19. Well it’s been 8 days, so today I got to smoke my bacon. I got them out of the refrigerator. I drained the curing liquid and rinsed them under cold water. (Pepper on the left and maple on the right) I set my kamado up for indirect cooking and included chunks of both apple and hickory wood. Note: I finally tried the left side for once just to see how it worked. I placed a drip pan under the grate. I included a pan with water and apple juice on the grate over the fire. I placed the pepper bacon on the lower indirect side. (I added some extra pepper to replace what came off during the rinse) I placed the maple bacon over the pepper bacon on the upper indirect side. I was really getting some nice smoke. I put the thermometer probes in the smaller of each piece on each level and one on the grate. Closed it up and started the smoking. Waiting! Almost ready. Done. (Maple on the left and pepper on the right) I put these in the fridge to cool way down to make them easier to cut. After around 4 hours in the fridge I pulled them out one by one. First was a maple. The edge wasn’t straight so I squared it up with my slicer. Sweet! My first batch was thin cut. Second was thick cut. Did I have you thinking I cut these all by hand? Nope! Even with this slicer it wasn’t real easy. The carriage that holds the meat wasn’t long enough for the bacon to sit in length wise. I had to feed it in at a downward angle until it could rest on the carriage and then push it thru the blade. Wrapping some up for storage. 3 nice packages of thick cut pepper bacon going in the freezer. And 2 nice packages of thick cut maple bacon going in the freezer. Of course we tried it. We had bacon & eggs with hash brown potatoes for dinner. These were the end pieces that I saved for immediate use. The bacon was fantastic. I’m so glad that Costco had these pork bellies so I could try this.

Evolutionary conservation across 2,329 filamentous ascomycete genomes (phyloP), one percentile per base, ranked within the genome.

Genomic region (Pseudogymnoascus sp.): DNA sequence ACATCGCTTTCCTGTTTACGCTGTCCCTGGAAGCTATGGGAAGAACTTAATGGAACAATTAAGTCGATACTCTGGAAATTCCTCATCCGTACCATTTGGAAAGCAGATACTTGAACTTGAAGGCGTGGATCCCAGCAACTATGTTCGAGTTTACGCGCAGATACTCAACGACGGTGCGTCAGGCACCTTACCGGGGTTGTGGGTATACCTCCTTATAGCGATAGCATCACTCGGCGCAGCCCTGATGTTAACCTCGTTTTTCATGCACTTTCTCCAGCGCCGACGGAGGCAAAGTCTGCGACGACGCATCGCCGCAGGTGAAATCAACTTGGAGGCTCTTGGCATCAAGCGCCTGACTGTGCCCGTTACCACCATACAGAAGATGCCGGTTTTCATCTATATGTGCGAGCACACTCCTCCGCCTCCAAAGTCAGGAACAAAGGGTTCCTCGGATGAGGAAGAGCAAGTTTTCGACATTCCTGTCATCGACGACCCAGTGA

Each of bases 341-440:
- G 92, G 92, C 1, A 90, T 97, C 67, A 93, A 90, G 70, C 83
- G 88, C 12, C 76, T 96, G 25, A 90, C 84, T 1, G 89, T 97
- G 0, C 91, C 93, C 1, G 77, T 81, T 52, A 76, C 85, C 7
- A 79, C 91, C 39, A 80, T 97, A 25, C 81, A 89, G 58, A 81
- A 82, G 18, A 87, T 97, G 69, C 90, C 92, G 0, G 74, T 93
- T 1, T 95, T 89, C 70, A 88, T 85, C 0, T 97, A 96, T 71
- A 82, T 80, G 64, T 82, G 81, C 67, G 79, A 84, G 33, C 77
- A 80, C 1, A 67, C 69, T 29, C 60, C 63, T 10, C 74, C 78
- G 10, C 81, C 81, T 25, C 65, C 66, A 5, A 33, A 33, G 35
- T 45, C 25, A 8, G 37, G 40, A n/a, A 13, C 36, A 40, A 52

20. So after seeing BSA make some bacon, I was shopping in Costco and what do I see? Oooo pork bellies. Today I went out and got some curing salt from the local butcher and put together the ingredients for two different cures. I used the Simple Bacon (but I added extra pepper) and the Maple Bacon recipes from AmazingRibs.com. (Link: http://amazingribs.com/recipes/porknography/making_bacon_from_scratch.html) Each piece was going to be 2 lbs. so I doubled the amounts and put them in 1 gal. zip-lock bags and mixed it up real well. I got out the pork belly and unwrapped it. I got out a tape measure so I could get 4 uniform pieces. (4 1/2” each) Put these in the bag and rubbed in the cure as bet I could. I then squeezed out as much air as I could and sealed them up. Now the wait begins and as you know “The waaaiting is the hardest part!”